The deal would have required compromise from both sides. It slashed domestic spending more than most Democrats wanted and would have raised some taxes, which most Republicans oppose.
Boehner couldn't sell the plan to tea party factions in the House or to other conservative activists. And Obama found himself accused of going too far by some Democratic leaders. The deal died before it ever even came up for a vote.
Here's the fact that perhaps the AP reporter conveniently forgot: It was Boehner who killed that deal, and Boehner alone. (This is has been backed up recently by the leaks from Bob Woodward's new book.) And that has been the story, time after time after time, of Obama's dealings with Republicans, both in the House and in the Senate: He reaches out his hand to them, and it comes back a bloody stump. They have been so bent on his destruction that normal legislating has been impossible. Or is the reporter utterly unaware of the obscene rate at which the GOP deployed the filibuster in the Senate during Obama's tenure?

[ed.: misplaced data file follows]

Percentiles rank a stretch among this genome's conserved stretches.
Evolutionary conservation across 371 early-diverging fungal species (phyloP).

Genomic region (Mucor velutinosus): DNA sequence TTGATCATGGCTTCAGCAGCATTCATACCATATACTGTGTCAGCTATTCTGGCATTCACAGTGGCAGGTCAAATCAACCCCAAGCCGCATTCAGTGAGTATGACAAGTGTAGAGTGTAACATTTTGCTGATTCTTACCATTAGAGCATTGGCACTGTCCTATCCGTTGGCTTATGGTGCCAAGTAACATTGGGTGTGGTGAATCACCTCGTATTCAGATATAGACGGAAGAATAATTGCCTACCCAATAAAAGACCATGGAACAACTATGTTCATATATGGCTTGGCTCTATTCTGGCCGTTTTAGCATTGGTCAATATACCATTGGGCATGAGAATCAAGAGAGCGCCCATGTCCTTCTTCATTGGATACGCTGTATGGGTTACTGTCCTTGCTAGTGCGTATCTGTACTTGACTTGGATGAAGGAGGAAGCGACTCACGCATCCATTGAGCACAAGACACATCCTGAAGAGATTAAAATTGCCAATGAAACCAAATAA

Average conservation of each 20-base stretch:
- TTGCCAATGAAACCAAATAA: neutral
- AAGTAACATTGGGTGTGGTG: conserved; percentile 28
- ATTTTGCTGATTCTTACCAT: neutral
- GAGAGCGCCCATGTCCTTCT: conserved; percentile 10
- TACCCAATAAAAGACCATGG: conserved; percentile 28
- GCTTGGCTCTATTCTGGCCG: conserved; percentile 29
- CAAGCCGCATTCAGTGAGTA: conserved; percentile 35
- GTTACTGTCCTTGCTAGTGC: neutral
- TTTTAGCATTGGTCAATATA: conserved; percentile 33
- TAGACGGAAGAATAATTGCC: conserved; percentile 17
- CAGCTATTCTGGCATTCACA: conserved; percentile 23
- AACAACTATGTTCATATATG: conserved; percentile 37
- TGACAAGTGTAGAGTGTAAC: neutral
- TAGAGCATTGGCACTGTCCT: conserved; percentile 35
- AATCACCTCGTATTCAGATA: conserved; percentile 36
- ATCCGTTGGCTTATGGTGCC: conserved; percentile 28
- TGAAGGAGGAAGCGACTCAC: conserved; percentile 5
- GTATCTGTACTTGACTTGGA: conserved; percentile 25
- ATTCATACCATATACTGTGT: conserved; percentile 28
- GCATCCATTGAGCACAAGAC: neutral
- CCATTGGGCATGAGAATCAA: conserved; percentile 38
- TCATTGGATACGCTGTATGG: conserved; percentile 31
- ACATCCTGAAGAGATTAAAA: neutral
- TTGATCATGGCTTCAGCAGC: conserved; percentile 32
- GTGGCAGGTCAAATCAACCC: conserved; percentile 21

It only goes downhill from there. The analyst similarly dismisses Clinton's perfectly accurate statistics about the growth in health-care costs with a wave of the airy brush:
That's wishful thinking at best. The nation's total health care tab has been growing at historically low rates, but most experts attribute that to continued uncertainty over the economy, not to Obama's health care law.
But neither can the analyst prove that it's an inaccurate prediction of future behavior, either -- unless, of course, he's a Foxian propagandist instead of a factual analyst.
Why else would you dismiss Clinton by then blaming him for the economic downturn of 2008 -- without any mention of the far more dominant role played by the Republican policies of George W. Bush in creating that disaster?
Clinton is counting on voters to recall the 1990s wistfully and to cast a vote for Obama in hopes of replicating those days in a second term. But Clinton leaves out the abrupt downward turn the economy took near the end of his own second term and the role his policies played in the setting the stage for the historic financial meltdown of 2008.